NASA, via Lightstreamer SRL, provides four "quaternion components" for the International Space Station's current attitude. These are labelled USLAB000018–21 and described as "US Current Local Vertical Local Horizontal (LVLH) Attitude Quaternion Component [0-3]" respectively. For example, at roughly 15:01:30 2017-07-26 UTC we saw:

TIME_000001:   17938885000
USLAB000018:   0.999387085437775    "[...] Component 0"
USLAB000019:   0.00414502713829279  "[...] Component 1"
USLAB000020:  -0.00237915641628206  "[...] Component 2"
USLAB000021:  -0.0346784666180611   "[...] Component 3"

Lightstreamer has a demo website that displays the raw values as received here: http://demos.lightstreamer.com/ISSLive/ - to get to those attitude values, click ADCO on the left, then click on the four USLAB000018–21 subheadings.

When we built http://telemetry.space, I converted those to roll, pitch, and yaw using the threejs library by guessing components 0, 1, 2, and 3 correspond to x, y, z, w, like so:

const quaternion = new THREE.Quaternion();
quaternion.x = USLAB000018;
quaternion.y = USLAB000019;
quaternion.z = USLAB000020;
quaternion.w = USLAB000021;
const euler = new THREE.Euler();

const roll = THREE.Math.radToDeg(this.euler.x);
const pitch = THREE.Math.radToDeg(this.euler.y);
const yaw = THREE.Math.radToDeg(this.euler.z);

Producing this output via JSFiddle:

Roll   -176.0264711321606
Pitch    -0.28893712359948726
Yaw      -0.46525059186533985

Short of getting a HAM license, how can I verify this is right or wrong, and if wrong—as was reasonably suspected by others and myself in another query—how should I convert those USLAB values to roll, pitch, yaw for telemetry.space?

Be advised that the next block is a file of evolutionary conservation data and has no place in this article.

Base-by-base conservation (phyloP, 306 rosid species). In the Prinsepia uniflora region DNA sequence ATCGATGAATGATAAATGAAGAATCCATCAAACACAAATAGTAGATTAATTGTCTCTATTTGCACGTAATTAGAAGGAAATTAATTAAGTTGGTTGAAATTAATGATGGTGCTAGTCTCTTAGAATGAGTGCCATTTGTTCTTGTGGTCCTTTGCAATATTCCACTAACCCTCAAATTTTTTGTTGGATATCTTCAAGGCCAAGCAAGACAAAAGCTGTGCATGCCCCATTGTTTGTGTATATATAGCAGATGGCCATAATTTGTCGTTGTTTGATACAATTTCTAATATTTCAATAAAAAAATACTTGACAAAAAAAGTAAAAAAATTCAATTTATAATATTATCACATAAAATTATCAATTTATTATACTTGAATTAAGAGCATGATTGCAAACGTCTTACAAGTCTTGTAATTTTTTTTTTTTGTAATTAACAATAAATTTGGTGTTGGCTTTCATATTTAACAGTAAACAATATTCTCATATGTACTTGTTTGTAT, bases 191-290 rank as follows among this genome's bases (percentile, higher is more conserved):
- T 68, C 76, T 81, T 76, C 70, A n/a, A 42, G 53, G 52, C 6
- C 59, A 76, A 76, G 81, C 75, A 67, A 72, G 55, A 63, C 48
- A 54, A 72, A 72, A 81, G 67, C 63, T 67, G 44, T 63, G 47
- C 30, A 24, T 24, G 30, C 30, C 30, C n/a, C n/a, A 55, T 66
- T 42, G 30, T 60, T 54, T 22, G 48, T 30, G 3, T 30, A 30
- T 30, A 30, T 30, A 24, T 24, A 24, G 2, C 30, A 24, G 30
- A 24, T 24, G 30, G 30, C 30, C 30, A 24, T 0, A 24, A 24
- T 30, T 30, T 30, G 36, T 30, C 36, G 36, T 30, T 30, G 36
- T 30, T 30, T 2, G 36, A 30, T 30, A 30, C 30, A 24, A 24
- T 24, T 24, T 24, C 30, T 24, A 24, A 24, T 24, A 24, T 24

I've used Javascript and threejs in the examples above only as it's what I originally used and any help in any programming language, plain old English, or just the maths will be very much appreciated.


It's not clear from the documentation what the four parameters of quaternion represent explicitly -- specifically, whether w is the real part. From my experience, NASA likes to specify quaternions with the real part first, so you may move quaternion.w to USLAB000018 and shift the remaining three accordingly. ISS also reports its Tait-Bryan angles in Yaw-Pitch-Roll order, so you would need to set the euler.order option to 'ZYX'.

Under nominal operation, all three angles (YPR) should be within a few degrees of zero. 180 degrees roll is definitely not correct.

See my modifications in action here.

  • $\begingroup$ Thanks Tristan, this was very useful and very informative. I've made those changes to telemetry.space as, at the least they produce much saner looking results than what I had! Still need to find a way to test the approach, e.g., a set of validated quaternion components with corresponding YPRs. $\endgroup$ – Yuri Gadow Jul 27 '17 at 0:37
  • $\begingroup$ The results I'm seeing on there look more or less correct. I would suggest recording those values tomorrow during the Soyuz docking (though they might not maneuver much for where they're going to dock). $\endgroup$ – Tristan Jul 27 '17 at 15:55
  • $\begingroup$ Thanks Tristan, great idea. We store all the raw telemetry in a relational database, so we'll have the USLAB000018-21 and all the rest too. $\endgroup$ – Yuri Gadow Jul 27 '17 at 16:05
  • $\begingroup$ Looking at this older question: space.stackexchange.com/questions/20358/… -- it looks like your values match up nicely now. $\endgroup$ – Tristan Jul 27 '17 at 21:48
  • $\begingroup$ Oh, great, they got ISSLive! working again. I've checking that for a long while hoping to at least have that to compare to someday and its always been broken--but good in a way as I finally gave up and asked here! $\endgroup$ – Yuri Gadow Jul 27 '17 at 22:55

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